9 Functions


Remove leading empty lines

If the leading lines are empty or contain only whitespace, they will be removed.


Remove leading indentation.

If the first line starts with a spaces or tabs, the same whitespace will be removed from each following line in the cell.

IPython.core.inputtransformer2.find_end_of_continued_line(lines, start_line: int)

Find the last line of a line explicitly extended using backslashes.

Uses 0-indexed line numbers.

IPython.core.inputtransformer2.assemble_continued_line(lines, start: Tuple[int, int], end_line: int)

Assemble a single line from multiple continued line pieces

Continued lines are lines ending in \, and the line following the last \ in the block.

For example, this code continues over multiple lines:

if (assign_ix is not None) \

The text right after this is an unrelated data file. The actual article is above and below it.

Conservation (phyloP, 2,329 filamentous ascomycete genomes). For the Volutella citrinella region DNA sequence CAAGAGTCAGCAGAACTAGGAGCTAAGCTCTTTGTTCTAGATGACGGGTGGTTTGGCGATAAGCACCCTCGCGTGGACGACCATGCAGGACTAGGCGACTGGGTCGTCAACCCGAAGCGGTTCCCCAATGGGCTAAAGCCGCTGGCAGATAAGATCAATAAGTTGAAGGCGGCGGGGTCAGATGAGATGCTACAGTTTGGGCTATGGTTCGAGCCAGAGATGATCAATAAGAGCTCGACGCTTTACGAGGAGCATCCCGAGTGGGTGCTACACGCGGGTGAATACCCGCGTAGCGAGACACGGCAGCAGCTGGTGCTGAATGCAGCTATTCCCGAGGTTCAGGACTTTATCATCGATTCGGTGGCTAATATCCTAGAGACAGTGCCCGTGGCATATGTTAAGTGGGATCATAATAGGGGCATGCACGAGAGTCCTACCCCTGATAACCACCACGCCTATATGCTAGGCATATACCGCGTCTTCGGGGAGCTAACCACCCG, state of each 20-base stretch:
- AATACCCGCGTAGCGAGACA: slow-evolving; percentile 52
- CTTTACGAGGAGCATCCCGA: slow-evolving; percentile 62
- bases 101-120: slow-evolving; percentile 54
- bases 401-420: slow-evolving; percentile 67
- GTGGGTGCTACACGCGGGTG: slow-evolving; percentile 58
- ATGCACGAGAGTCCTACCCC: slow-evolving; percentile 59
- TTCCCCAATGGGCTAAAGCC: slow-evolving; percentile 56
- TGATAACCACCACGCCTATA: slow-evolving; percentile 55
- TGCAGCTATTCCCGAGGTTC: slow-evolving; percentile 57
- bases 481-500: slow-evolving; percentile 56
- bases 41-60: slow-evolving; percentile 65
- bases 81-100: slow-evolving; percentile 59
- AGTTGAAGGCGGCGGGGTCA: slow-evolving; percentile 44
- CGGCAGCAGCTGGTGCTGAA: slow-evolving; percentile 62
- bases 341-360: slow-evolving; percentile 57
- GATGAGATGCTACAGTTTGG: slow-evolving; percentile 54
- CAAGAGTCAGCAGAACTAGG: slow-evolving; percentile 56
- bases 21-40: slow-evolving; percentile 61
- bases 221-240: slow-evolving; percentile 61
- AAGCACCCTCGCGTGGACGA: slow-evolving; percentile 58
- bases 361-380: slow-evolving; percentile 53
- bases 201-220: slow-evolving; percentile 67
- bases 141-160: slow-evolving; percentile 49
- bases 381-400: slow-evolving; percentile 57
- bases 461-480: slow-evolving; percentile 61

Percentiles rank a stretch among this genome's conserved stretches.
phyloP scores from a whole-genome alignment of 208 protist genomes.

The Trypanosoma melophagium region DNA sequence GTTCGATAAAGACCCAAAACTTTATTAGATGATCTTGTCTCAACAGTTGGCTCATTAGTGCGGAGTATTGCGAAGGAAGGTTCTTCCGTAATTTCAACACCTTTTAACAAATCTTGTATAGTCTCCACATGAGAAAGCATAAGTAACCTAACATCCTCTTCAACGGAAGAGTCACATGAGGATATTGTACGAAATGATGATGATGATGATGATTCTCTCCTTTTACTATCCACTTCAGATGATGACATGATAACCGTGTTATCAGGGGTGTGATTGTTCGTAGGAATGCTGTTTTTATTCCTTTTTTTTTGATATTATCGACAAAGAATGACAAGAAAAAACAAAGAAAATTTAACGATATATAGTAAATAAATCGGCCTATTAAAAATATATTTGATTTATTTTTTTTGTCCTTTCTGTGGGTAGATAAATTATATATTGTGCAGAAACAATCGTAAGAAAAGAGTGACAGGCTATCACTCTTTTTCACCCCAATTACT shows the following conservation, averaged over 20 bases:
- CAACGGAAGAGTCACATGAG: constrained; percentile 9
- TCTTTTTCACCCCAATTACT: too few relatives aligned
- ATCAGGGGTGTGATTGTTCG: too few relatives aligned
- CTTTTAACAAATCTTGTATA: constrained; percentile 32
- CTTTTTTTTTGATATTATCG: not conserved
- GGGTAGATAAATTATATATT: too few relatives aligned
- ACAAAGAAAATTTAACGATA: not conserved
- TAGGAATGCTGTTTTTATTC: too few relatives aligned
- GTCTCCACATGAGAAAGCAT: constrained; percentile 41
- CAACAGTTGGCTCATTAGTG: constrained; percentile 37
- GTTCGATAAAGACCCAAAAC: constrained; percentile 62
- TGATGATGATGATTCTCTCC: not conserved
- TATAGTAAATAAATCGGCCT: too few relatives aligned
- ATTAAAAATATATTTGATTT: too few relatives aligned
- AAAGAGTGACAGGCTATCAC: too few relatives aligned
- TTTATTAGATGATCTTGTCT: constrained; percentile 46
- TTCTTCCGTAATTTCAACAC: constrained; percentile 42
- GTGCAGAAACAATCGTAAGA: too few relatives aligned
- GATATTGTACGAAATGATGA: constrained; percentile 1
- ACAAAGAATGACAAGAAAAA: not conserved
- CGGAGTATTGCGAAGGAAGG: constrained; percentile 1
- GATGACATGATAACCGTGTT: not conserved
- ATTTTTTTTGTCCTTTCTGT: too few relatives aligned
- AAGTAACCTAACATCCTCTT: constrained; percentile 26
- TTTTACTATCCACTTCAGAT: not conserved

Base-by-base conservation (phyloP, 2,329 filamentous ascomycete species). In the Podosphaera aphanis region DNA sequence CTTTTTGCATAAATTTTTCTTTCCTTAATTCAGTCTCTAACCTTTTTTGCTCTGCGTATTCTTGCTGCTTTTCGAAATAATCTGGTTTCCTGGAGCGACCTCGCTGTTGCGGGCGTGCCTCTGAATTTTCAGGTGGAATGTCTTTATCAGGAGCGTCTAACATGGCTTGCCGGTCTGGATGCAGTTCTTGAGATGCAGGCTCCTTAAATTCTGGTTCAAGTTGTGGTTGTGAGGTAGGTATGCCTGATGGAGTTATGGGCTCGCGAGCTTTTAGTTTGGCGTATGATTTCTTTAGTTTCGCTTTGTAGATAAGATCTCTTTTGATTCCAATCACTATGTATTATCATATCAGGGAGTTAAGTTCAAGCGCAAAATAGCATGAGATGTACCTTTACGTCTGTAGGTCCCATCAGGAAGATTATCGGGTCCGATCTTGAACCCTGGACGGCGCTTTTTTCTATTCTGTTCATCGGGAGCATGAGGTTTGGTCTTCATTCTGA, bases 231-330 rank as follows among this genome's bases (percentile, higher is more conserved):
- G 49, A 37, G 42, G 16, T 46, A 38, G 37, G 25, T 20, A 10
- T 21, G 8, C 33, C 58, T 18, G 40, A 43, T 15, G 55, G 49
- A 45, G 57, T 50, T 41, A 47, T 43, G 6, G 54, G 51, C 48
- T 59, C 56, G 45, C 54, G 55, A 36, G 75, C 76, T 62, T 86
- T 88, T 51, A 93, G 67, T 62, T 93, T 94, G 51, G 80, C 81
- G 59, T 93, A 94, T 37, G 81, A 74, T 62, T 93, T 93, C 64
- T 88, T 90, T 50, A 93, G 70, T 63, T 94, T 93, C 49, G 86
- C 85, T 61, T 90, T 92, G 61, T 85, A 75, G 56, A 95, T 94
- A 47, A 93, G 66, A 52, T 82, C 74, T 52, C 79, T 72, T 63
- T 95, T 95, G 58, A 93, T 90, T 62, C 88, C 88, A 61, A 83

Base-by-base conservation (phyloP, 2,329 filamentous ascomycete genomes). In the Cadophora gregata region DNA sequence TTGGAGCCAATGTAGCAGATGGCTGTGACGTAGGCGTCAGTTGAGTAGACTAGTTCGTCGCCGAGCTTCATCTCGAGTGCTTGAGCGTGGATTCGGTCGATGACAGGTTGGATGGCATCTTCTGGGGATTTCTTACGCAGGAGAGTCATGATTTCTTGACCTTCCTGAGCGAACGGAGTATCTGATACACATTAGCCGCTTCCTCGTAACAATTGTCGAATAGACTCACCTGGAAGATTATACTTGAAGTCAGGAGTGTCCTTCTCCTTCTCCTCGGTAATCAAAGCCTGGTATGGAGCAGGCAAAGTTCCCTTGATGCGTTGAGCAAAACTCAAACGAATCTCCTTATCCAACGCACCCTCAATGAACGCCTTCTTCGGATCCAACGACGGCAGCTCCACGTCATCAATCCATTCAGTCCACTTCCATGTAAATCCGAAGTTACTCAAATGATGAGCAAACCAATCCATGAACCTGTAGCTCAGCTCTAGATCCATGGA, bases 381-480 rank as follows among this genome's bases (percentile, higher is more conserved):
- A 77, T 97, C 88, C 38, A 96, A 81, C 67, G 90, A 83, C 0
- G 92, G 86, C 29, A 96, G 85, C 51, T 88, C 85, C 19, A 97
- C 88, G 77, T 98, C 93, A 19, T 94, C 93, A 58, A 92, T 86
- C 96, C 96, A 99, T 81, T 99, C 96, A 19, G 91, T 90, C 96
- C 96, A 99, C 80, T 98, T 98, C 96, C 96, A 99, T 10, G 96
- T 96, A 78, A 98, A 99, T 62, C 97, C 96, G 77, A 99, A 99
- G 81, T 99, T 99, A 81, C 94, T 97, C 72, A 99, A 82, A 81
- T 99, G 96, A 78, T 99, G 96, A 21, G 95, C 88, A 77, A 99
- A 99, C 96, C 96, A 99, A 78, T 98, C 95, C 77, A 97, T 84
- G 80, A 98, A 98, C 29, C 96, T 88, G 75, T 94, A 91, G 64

and (len(line) >= assign_ix + 2) \
     and (line[assign_ix+1].string == '%') \
     and (line[assign_ix+2].type == tokenize.NAME):

This statement contains four continued line pieces. Assembling these pieces into a single line would give:

if (assign_ix is not None) and (len(line) >= assign_ix + 2) and (line[...

This uses 0-indexed line numbers. start is (lineno, colno).

Used to allow %magic and !system commands to be continued over multiple lines.

IPython.core.inputtransformer2.make_tokens_by_line(lines: List[str])

Tokenize a series of lines and group tokens by line.

The tokens for a multiline Python string or expression are grouped as one line. All lines except the last lines should keep their line ending (’n’, ‘rn’) for this to properly work. Use .splitlines(keeplineending=True) for example when passing block of text to this function.

IPython.core.inputtransformer2.has_sunken_brackets(tokens: List[TokenInfo])

Check if the depth of brackets in the list of tokens drops below 0

IPython.core.inputtransformer2.show_linewise_tokens(s: str)

For investigation and debugging